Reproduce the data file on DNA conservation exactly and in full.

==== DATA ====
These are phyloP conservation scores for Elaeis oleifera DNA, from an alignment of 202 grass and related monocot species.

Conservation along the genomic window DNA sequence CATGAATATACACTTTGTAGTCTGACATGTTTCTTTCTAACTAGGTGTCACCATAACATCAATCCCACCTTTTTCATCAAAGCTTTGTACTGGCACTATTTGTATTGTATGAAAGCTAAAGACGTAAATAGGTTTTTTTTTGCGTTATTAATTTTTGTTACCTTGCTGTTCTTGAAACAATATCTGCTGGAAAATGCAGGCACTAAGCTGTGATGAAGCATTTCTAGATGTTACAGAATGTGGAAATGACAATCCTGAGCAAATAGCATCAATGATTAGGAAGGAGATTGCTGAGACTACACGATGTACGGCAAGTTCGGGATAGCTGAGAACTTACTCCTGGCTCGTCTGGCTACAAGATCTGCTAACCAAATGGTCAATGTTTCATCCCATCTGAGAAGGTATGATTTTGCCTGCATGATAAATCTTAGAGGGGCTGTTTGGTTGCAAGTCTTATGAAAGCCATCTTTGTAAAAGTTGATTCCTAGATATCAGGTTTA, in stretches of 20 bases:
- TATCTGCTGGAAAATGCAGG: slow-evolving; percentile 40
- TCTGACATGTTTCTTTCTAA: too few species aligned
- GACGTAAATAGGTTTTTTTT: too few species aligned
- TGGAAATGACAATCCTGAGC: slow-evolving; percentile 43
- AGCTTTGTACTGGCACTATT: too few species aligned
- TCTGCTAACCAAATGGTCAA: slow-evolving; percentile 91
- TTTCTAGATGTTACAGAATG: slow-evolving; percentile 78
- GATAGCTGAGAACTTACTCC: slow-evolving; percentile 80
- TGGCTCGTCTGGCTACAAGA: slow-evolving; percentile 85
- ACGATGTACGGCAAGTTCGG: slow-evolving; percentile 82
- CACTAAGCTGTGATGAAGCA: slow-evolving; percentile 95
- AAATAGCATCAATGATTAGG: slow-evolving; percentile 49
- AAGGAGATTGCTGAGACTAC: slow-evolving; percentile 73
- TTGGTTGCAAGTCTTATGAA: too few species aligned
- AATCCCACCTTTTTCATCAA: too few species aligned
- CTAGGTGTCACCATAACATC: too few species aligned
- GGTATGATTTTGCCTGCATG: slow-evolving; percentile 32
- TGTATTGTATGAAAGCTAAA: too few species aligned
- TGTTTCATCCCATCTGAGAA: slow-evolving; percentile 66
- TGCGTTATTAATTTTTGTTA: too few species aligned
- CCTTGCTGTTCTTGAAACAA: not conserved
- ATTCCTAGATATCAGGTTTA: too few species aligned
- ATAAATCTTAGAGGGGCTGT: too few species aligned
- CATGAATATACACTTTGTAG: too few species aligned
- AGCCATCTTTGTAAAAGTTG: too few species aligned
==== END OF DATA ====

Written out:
These are phyloP conservation scores for Elaeis oleifera DNA, from an alignment of 202 grass and related monocot species.

Conservation along the genomic window DNA sequence CATGAATATACACTTTGTAGTCTGACATGTTTCTTTCTAACTAGGTGTCACCATAACATCAATCCCACCTTTTTCATCAAAGCTTTGTACTGGCACTATTTGTATTGTATGAAAGCTAAAGACGTAAATAGGTTTTTTTTTGCGTTATTAATTTTTGTTACCTTGCTGTTCTTGAAACAATATCTGCTGGAAAATGCAGGCACTAAGCTGTGATGAAGCATTTCTAGATGTTACAGAATGTGGAAATGACAATCCTGAGCAAATAGCATCAATGATTAGGAAGGAGATTGCTGAGACTACACGATGTACGGCAAGTTCGGGATAGCTGAGAACTTACTCCTGGCTCGTCTGGCTACAAGATCTGCTAACCAAATGGTCAATGTTTCATCCCATCTGAGAAGGTATGATTTTGCCTGCATGATAAATCTTAGAGGGGCTGTTTGGTTGCAAGTCTTATGAAAGCCATCTTTGTAAAAGTTGATTCCTAGATATCAGGTTTA, in stretches of 20 bases:
- TATCTGCTGGAAAATGCAGG: slow-evolving; percentile 40
- TCTGACATGTTTCTTTCTAA: too few species aligned
- GACGTAAATAGGTTTTTTTT: too few species aligned
- TGGAAATGACAATCCTGAGC: slow-evolving; percentile 43
- AGCTTTGTACTGGCACTATT: too few species aligned
- TCTGCTAACCAAATGGTCAA: slow-evolving; percentile 91
- TTTCTAGATGTTACAGAATG: slow-evolving; percentile 78
- GATAGCTGAGAACTTACTCC: slow-evolving; percentile 80
- TGGCTCGTCTGGCTACAAGA: slow-evolving; percentile 85
- ACGATGTACGGCAAGTTCGG: slow-evolving; percentile 82
- CACTAAGCTGTGATGAAGCA: slow-evolving; percentile 95
- AAATAGCATCAATGATTAGG: slow-evolving; percentile 49
- AAGGAGATTGCTGAGACTAC: slow-evolving; percentile 73
- TTGGTTGCAAGTCTTATGAA: too few species aligned
- AATCCCACCTTTTTCATCAA: too few species aligned
- CTAGGTGTCACCATAACATC: too few species aligned
- GGTATGATTTTGCCTGCATG: slow-evolving; percentile 32
- TGTATTGTATGAAAGCTAAA: too few species aligned
- TGTTTCATCCCATCTGAGAA: slow-evolving; percentile 66
- TGCGTTATTAATTTTTGTTA: too few species aligned
- CCTTGCTGTTCTTGAAACAA: not conserved
- ATTCCTAGATATCAGGTTTA: too few species aligned
- ATAAATCTTAGAGGGGCTGT: too few species aligned
- CATGAATATACACTTTGTAG: too few species aligned
- AGCCATCTTTGTAAAAGTTG: too few species aligned